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The Great Off-season Salary Dump begins


© St. Petersburg Times, published November 5, 2000

ST. PETERSBURG -- Between the end of the World Series and the beginning of the free-agency period, general managers have 15 days to decide the future of their organizations, and thus, the focus of their off-season. Which often means dumping as many salaries as possible.

In the past week, the Padres declined salary options for a future Hall of Famer (Tony Gwynn) and a former All-Star second baseman (Bret Boone). The Cardinals did not pick up the option on a former Cy Young Award winner (Pat Hentgen). The Tigers cut loose an ex-Rookie of the Year (Hideo Nomo), and the Red Sox saved $20.5-million in 2001 salaries by not exercising options for pitchers Tom Gordon, Ramon Martinez, Pete Schourek and Tim Wakefield.

That group does not include teams that will show up at the general managers meetings in Amelia Island this week looking to trade players such as Johnny Damon, Tony Clark and Jeromy Burnitz.

The Marlins and Expos may have given salary dumping a bad name in the '90s, but the reality is that even the best teams need to know when to cut their losses. A salary saved in November can be spent in December.

So the Red Sox clear room for a possible run at Mike Mussina. The Dodgers would love to shed the salaries of Mark Grudzielanek, Carlos Perez and Devon White to chase Alex Rodriguez.

Even the Devil Rays could get involved. With Aubrey Huff's promising start and Vinny Castilla's $6-million salary, they could be tempted to move their third baseman to find money for a rightfielder. Cubs manager Don Baylor could have interest in reuniting with his Colorado third baseman, but Chicago supposedly is looking at Ken Caminiti.

In the past two years, players such as Shawn Green, Juan Gonzalez and Denny Neagle were dealt soon after the World Series. Those kinds of blockbuster trades may be delayed this year because of the quality of free agents available. Negotiations with Rodriguez, Gonzalez, Mussina, Mike Hampton and Manny Ramirez cannot begin until Saturday, so trades may be put on hold while teams try to determine their chance of getting free agents.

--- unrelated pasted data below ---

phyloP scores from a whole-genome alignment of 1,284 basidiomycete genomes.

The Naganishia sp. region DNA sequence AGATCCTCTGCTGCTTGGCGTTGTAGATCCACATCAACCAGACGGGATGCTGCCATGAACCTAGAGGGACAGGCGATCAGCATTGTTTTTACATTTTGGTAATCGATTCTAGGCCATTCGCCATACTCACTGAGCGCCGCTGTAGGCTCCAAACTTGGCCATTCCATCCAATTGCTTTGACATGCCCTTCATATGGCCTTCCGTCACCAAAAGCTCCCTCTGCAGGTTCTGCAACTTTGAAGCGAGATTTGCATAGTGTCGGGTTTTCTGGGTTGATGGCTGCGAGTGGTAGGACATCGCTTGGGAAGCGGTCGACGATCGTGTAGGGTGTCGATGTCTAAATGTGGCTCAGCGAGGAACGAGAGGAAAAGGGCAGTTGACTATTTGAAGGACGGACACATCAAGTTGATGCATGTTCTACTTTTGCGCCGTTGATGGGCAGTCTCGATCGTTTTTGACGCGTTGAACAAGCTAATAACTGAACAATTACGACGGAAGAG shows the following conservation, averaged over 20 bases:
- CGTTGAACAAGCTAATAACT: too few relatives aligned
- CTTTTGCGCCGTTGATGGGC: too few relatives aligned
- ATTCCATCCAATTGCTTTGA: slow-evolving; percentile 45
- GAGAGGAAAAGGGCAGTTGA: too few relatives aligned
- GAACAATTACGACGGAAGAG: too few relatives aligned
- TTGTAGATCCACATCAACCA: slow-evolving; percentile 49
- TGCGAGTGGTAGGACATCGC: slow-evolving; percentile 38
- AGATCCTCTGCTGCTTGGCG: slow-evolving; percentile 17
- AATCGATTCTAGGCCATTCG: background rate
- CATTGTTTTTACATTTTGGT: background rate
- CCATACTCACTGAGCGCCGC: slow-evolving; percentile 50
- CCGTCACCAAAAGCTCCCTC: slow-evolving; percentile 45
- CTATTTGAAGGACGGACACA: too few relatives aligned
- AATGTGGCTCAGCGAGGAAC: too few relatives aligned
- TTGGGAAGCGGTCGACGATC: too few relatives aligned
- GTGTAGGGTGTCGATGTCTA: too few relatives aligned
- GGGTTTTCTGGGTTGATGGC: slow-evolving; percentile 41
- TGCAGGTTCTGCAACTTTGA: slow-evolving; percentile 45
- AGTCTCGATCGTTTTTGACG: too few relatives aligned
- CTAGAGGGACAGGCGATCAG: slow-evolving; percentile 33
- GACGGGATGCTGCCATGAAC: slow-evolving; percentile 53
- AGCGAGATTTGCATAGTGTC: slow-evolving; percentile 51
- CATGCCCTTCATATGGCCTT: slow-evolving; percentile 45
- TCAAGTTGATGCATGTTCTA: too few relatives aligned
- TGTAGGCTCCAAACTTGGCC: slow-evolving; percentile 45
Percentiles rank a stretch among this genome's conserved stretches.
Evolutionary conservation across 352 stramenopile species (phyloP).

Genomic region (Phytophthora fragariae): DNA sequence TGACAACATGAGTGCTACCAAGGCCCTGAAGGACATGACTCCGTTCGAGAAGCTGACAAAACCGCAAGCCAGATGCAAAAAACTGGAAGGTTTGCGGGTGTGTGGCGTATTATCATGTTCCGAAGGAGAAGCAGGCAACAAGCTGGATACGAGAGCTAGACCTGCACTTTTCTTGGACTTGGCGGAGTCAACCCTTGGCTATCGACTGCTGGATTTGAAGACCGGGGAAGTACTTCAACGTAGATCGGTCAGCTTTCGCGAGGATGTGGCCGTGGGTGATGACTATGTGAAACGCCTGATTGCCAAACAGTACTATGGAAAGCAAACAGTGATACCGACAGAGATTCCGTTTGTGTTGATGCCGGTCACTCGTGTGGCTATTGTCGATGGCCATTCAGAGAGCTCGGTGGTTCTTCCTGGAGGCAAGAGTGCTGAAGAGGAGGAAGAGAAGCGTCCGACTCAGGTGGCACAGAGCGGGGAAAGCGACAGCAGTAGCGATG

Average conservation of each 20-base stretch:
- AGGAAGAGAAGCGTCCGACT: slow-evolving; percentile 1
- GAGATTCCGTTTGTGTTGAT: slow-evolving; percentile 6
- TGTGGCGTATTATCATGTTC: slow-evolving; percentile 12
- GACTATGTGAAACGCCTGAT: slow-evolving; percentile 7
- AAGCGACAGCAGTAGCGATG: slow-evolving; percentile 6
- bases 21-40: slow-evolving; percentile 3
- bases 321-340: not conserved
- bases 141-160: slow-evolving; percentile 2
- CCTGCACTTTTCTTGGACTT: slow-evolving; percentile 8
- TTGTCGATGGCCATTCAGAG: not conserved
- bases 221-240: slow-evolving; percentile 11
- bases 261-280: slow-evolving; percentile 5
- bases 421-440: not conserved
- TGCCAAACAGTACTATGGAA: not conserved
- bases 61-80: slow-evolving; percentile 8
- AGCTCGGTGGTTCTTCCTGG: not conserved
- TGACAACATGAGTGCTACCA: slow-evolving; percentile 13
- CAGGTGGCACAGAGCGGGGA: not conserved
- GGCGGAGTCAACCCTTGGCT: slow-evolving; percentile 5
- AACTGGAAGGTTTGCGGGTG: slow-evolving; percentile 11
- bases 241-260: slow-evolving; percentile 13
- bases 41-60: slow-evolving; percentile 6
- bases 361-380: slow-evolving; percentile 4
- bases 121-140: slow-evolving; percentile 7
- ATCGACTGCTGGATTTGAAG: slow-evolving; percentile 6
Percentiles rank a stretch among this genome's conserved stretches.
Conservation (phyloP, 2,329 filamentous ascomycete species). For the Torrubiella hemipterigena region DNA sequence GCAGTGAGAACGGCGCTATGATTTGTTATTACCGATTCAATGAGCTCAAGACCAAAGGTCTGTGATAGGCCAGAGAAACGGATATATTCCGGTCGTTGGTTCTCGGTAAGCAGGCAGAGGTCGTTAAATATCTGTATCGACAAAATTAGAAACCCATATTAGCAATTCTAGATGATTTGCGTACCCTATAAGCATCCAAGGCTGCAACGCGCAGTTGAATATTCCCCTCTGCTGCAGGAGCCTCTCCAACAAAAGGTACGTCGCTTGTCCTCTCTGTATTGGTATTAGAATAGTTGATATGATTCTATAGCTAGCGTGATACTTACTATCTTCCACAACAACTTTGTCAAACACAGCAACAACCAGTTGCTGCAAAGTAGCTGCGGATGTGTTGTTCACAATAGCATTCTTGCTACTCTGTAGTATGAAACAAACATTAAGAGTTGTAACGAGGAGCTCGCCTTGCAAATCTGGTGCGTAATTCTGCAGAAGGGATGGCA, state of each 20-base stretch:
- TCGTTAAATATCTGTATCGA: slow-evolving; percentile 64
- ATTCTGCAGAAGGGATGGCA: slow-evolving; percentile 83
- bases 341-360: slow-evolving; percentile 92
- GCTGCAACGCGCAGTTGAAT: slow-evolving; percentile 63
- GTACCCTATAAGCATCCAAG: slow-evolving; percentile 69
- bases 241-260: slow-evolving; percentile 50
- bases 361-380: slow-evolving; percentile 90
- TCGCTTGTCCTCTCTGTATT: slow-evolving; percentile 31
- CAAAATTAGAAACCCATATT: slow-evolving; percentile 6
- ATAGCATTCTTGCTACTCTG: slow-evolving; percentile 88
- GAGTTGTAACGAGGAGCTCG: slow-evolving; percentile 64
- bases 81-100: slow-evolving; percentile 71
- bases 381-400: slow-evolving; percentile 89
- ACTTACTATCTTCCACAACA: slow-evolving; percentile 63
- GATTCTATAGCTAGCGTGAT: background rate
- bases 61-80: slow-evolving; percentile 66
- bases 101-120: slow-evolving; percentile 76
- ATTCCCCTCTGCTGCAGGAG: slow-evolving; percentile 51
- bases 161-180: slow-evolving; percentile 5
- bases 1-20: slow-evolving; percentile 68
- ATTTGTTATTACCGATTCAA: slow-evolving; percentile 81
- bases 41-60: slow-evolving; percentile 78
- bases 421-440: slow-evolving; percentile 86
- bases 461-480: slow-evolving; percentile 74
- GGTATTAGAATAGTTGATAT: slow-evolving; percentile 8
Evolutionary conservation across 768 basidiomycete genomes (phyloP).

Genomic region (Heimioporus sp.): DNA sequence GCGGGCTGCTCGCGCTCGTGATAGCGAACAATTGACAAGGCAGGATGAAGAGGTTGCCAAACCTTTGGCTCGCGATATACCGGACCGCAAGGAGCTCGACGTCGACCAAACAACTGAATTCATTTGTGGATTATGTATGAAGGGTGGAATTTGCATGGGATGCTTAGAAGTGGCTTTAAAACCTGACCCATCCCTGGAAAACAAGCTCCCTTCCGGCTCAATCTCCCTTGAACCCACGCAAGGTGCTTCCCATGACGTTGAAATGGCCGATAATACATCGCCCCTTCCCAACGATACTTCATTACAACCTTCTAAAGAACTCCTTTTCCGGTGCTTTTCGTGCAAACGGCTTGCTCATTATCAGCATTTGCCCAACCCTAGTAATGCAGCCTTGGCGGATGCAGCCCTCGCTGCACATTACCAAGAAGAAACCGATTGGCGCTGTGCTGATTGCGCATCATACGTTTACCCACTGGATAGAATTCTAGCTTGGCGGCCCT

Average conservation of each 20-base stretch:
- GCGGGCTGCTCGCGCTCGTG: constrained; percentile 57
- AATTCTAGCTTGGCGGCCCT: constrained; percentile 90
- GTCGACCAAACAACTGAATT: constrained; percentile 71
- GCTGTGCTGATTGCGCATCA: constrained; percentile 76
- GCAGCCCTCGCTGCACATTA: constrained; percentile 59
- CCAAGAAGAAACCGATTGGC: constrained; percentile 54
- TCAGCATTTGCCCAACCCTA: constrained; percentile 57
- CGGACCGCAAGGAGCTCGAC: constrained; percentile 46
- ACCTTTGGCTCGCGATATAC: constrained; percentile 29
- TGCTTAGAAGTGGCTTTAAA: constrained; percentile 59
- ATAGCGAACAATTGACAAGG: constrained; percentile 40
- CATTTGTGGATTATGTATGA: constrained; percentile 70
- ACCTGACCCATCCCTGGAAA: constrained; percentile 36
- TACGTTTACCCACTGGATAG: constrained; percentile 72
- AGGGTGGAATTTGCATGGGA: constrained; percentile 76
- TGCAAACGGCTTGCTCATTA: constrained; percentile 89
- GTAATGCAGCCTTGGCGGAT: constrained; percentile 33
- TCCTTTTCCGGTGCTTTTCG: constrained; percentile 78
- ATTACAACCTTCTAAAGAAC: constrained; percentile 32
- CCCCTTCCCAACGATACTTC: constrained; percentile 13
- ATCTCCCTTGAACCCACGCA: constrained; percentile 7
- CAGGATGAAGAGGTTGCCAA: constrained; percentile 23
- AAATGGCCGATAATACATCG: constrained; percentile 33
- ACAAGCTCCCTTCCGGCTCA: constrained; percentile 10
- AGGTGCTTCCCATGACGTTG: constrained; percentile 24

"I think a lot of teams are going to be playing a wait-and-see game until some of the big boys start signing," Rays general manager Chuck LaMar said. "There will be some trades at the (general managers) meetings, but I think most of the moves are going to come later, around the winter meetings."

IN LIEU OF LOU: Word in Cincinnati is that the Reds did not have the money to woo Lou Piniella from Seattle. Because Piniella would have cost at least $2-million a year, general manager Jim Bowden would have had to take money from his player payroll. When the Reds did not make an offer, Piniella grabbed Seattle's three-year deal.

HIDE THE PASTA: Here's a frightening thought: They are talking in Los Angeles about Tommy Lasorda possibly returning as a coach to help rookie manager Jim Tracy.

AWARDS TIME: The Baseball Writers Association of America awards will be presented beginning this week with the rookies of the year and managers of the year, followed by the Cy Young and MVP next week. Jerry Manuel and Dusty Baker are favorites for the managers honors, and Randy Johnson and Pedro Martinez should repeat as Cy Young winners. Otherwise, the races could be tight. Seattle closer Kazuhiro Sasaki has the numbers for Rookie of the Year, but some voters may not consider him a rookie because he played professionally in Japan. Rafael Furcal and Rick Ankiel are the top candidates in the National League. Mike Piazza could win NL MVP if Giants teammates Barry Bonds and Jeff Kent split votes. The American League is a toss-up among Jason Giambi, Frank Thomas, Carlos Delgado and Rodriguez.

HOO RAYS: Registration is under way for the Devil Rays Baseball Camp on Dec. 27-29 at the Raymond Naimoli spring training complex. The camp, for boys and girls, is divided into two sessions based on age. The first session, for children 7-12, runs from 9 a.m.-noon and focuses on fundamentals. The second is for ages 13-17 and runs from 1-4 p.m. Cost is $125. For information, call (727) 825-3306 or visit the Web site DECISIONS, DECISIONS: Juan Gonzalez appears ready to bolt from Detroit, but they are not exactly crowing in Texas. Justin Thompson, a key part of the Gonzalez trade, did not throw a pitch in 2000 because of a shoulder injury and could miss 2001 after further surgery. The Rangers face the dilemma of whether to tender him a contract -- at a $3-million minimum -- knowing he may not pitch next year. Otherwise, they risk losing him.

- Information from other news organizations was used in this report.

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